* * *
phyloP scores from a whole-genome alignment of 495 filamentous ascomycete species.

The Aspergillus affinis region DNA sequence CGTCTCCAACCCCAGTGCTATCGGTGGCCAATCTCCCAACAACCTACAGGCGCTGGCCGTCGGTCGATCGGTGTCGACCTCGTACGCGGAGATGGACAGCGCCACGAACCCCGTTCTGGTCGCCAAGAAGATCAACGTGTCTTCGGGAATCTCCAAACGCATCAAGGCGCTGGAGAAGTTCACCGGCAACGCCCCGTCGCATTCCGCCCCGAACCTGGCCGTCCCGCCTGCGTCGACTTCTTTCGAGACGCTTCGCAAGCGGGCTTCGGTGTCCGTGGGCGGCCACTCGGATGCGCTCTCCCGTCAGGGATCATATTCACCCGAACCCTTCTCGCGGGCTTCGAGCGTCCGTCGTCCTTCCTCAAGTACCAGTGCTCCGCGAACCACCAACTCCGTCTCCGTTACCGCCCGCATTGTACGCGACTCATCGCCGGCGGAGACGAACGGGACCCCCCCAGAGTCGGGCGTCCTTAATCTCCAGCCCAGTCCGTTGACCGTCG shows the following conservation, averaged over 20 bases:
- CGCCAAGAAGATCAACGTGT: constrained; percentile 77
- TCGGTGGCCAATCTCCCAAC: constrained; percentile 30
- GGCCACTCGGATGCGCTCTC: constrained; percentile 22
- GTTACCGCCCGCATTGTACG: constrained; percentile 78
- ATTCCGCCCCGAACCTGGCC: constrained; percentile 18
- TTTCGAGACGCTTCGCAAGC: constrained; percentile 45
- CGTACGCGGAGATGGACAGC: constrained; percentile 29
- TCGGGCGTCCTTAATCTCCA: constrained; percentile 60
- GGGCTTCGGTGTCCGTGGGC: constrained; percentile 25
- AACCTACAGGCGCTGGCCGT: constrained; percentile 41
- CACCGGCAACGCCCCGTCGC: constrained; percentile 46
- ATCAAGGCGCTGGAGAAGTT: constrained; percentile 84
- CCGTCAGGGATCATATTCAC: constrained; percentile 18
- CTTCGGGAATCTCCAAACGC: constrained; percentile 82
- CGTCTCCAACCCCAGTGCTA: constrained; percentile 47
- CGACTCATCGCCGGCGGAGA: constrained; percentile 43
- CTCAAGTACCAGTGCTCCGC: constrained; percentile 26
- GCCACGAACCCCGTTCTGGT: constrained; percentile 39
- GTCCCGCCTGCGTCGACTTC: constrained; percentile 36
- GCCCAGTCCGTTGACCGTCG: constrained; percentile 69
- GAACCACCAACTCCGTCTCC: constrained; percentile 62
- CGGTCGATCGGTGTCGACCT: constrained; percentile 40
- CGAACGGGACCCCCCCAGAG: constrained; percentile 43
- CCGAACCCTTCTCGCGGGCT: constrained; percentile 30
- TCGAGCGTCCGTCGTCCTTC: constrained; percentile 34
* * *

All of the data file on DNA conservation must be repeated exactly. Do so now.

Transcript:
phyloP scores from a whole-genome alignment of 495 filamentous ascomycete species.

The Aspergillus affinis region DNA sequence CGTCTCCAACCCCAGTGCTATCGGTGGCCAATCTCCCAACAACCTACAGGCGCTGGCCGTCGGTCGATCGGTGTCGACCTCGTACGCGGAGATGGACAGCGCCACGAACCCCGTTCTGGTCGCCAAGAAGATCAACGTGTCTTCGGGAATCTCCAAACGCATCAAGGCGCTGGAGAAGTTCACCGGCAACGCCCCGTCGCATTCCGCCCCGAACCTGGCCGTCCCGCCTGCGTCGACTTCTTTCGAGACGCTTCGCAAGCGGGCTTCGGTGTCCGTGGGCGGCCACTCGGATGCGCTCTCCCGTCAGGGATCATATTCACCCGAACCCTTCTCGCGGGCTTCGAGCGTCCGTCGTCCTTCCTCAAGTACCAGTGCTCCGCGAACCACCAACTCCGTCTCCGTTACCGCCCGCATTGTACGCGACTCATCGCCGGCGGAGACGAACGGGACCCCCCCAGAGTCGGGCGTCCTTAATCTCCAGCCCAGTCCGTTGACCGTCG shows the following conservation, averaged over 20 bases:
- CGCCAAGAAGATCAACGTGT: constrained; percentile 77
- TCGGTGGCCAATCTCCCAAC: constrained; percentile 30
- GGCCACTCGGATGCGCTCTC: constrained; percentile 22
- GTTACCGCCCGCATTGTACG: constrained; percentile 78
- ATTCCGCCCCGAACCTGGCC: constrained; percentile 18
- TTTCGAGACGCTTCGCAAGC: constrained; percentile 45
- CGTACGCGGAGATGGACAGC: constrained; percentile 29
- TCGGGCGTCCTTAATCTCCA: constrained; percentile 60
- GGGCTTCGGTGTCCGTGGGC: constrained; percentile 25
- AACCTACAGGCGCTGGCCGT: constrained; percentile 41
- CACCGGCAACGCCCCGTCGC: constrained; percentile 46
- ATCAAGGCGCTGGAGAAGTT: constrained; percentile 84
- CCGTCAGGGATCATATTCAC: constrained; percentile 18
- CTTCGGGAATCTCCAAACGC: constrained; percentile 82
- CGTCTCCAACCCCAGTGCTA: constrained; percentile 47
- CGACTCATCGCCGGCGGAGA: constrained; percentile 43
- CTCAAGTACCAGTGCTCCGC: constrained; percentile 26
- GCCACGAACCCCGTTCTGGT: constrained; percentile 39
- GTCCCGCCTGCGTCGACTTC: constrained; percentile 36
- GCCCAGTCCGTTGACCGTCG: constrained; percentile 69
- GAACCACCAACTCCGTCTCC: constrained; percentile 62
- CGGTCGATCGGTGTCGACCT: constrained; percentile 40
- CGAACGGGACCCCCCCAGAG: constrained; percentile 43
- CCGAACCCTTCTCGCGGGCT: constrained; percentile 30
- TCGAGCGTCCGTCGTCCTTC: constrained; percentile 34